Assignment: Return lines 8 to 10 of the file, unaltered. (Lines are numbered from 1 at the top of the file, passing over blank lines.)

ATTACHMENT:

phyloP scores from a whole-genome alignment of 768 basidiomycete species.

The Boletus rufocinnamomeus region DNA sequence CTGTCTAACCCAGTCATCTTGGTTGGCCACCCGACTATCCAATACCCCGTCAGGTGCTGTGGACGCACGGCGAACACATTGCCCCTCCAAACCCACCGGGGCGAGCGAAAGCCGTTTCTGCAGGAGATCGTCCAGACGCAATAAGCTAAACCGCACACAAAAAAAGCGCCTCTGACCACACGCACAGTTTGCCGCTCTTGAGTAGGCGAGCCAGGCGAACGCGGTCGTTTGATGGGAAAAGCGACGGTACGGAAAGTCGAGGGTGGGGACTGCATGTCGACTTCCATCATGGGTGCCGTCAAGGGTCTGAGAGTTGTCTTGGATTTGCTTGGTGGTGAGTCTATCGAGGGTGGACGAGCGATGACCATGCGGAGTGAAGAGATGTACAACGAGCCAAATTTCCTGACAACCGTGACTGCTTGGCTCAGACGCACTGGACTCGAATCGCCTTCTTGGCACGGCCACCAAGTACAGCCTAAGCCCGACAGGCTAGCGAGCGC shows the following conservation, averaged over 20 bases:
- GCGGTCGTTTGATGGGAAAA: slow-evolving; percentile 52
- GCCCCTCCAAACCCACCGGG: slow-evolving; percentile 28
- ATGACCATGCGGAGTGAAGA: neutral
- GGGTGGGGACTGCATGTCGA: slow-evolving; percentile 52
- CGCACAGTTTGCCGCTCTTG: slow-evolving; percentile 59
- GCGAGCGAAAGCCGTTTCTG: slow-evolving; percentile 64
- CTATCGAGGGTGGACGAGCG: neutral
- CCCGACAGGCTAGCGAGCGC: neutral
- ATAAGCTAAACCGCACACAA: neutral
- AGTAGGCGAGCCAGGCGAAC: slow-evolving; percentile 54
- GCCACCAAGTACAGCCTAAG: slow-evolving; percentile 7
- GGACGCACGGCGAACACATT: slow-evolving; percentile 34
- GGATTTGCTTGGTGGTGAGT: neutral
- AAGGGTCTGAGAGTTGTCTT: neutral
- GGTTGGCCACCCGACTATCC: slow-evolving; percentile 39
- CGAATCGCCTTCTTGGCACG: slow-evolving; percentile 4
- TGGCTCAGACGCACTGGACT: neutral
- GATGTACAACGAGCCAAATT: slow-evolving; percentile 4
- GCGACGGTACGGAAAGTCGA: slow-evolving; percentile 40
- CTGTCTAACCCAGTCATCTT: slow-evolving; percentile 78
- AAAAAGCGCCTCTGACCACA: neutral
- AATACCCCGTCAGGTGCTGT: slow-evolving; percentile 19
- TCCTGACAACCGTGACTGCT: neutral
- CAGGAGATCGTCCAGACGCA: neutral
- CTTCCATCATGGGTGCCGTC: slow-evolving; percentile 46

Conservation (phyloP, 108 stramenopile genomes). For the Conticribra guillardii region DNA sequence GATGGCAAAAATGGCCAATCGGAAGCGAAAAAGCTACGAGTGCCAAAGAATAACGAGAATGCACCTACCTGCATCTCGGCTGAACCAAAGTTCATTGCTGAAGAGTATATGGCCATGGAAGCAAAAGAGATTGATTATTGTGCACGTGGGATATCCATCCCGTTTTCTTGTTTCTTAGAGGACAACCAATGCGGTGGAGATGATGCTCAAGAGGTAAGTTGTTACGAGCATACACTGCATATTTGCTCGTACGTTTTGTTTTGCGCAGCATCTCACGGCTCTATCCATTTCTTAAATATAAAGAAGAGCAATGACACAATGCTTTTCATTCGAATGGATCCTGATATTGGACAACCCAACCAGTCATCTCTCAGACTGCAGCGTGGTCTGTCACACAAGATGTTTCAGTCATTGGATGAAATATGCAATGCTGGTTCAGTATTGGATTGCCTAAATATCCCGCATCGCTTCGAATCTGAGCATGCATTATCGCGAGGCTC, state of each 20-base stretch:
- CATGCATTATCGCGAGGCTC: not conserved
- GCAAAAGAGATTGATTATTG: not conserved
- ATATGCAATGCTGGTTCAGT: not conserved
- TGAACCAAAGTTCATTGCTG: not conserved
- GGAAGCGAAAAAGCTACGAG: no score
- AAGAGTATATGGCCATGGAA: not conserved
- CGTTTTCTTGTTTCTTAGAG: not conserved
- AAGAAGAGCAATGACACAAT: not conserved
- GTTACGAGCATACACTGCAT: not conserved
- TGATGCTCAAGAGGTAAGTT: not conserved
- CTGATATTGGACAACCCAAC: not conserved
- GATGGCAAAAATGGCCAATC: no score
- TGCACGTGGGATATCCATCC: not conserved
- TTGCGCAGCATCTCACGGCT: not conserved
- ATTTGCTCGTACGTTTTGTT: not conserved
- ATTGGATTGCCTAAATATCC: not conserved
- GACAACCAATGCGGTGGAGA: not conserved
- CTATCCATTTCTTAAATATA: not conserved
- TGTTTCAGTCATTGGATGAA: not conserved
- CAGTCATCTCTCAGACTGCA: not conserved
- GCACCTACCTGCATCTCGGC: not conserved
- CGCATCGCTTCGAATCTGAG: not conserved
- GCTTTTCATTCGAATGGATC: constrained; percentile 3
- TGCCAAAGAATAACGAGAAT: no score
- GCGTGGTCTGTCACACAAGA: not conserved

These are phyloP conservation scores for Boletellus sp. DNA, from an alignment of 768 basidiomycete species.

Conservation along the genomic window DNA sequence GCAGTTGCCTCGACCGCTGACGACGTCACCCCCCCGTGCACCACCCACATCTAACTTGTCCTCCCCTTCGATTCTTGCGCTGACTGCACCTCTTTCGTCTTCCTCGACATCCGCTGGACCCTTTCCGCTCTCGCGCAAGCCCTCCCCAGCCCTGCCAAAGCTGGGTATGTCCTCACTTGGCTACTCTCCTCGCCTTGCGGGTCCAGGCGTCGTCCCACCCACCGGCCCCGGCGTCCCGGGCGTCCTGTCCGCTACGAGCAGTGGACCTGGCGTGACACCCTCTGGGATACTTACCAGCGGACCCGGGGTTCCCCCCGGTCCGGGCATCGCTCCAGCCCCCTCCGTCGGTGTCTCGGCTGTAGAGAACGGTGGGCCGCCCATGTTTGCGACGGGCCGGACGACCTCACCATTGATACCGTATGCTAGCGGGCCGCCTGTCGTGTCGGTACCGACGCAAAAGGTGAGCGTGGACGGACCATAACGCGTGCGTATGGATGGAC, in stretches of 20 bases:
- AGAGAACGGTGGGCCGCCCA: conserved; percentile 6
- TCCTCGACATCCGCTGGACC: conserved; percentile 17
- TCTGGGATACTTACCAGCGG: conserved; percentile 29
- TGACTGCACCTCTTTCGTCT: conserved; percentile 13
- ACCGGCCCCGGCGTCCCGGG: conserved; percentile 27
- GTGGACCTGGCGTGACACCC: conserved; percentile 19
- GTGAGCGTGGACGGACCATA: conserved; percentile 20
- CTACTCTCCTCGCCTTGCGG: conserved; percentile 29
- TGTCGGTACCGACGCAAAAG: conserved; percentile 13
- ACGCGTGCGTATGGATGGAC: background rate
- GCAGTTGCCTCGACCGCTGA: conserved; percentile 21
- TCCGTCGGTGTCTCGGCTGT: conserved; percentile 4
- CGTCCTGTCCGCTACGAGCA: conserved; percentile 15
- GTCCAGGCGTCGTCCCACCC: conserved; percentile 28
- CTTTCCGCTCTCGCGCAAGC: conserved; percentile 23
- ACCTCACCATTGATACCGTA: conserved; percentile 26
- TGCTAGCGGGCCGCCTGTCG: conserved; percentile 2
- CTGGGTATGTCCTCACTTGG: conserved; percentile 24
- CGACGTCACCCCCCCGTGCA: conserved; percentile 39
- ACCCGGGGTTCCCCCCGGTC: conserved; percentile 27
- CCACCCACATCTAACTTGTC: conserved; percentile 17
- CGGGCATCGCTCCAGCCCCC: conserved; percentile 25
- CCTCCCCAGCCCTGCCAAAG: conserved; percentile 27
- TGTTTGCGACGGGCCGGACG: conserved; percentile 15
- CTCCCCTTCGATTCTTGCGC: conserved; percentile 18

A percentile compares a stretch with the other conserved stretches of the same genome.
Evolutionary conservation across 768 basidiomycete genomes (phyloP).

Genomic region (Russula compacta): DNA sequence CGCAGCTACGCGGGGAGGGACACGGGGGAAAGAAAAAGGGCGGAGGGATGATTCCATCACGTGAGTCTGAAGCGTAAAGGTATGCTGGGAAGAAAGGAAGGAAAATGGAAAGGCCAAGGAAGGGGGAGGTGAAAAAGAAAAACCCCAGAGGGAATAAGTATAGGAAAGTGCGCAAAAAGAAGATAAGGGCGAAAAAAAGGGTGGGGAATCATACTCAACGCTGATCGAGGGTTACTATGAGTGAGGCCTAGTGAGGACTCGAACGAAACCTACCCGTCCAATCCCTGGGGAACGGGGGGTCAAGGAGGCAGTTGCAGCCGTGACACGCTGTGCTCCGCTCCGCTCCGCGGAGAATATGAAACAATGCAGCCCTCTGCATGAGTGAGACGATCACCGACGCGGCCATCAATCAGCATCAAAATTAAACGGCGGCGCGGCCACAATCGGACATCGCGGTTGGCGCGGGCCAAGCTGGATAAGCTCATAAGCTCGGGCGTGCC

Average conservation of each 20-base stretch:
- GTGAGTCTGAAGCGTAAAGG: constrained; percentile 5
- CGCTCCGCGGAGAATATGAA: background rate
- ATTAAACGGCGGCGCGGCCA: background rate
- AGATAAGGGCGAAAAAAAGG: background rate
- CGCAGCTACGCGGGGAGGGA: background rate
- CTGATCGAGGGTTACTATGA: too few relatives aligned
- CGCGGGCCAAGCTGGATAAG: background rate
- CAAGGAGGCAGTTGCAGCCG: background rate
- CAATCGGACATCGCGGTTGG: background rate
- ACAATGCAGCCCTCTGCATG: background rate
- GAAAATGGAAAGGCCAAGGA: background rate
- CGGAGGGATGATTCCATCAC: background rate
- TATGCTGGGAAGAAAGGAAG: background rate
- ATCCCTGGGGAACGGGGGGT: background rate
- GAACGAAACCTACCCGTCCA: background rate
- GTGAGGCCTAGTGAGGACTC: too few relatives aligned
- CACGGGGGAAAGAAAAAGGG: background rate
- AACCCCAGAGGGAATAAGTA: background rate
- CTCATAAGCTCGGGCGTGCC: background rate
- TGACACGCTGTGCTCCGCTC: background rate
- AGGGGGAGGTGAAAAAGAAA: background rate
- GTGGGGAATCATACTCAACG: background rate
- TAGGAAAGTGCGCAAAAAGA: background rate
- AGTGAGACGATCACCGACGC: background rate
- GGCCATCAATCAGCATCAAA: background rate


- GCGAGCGAAAGCCGTTTCTG: slow-evolving; percentile 64
- CTATCGAGGGTGGACGAGCG: neutral
- CCCGACAGGCTAGCGAGCGC: neutral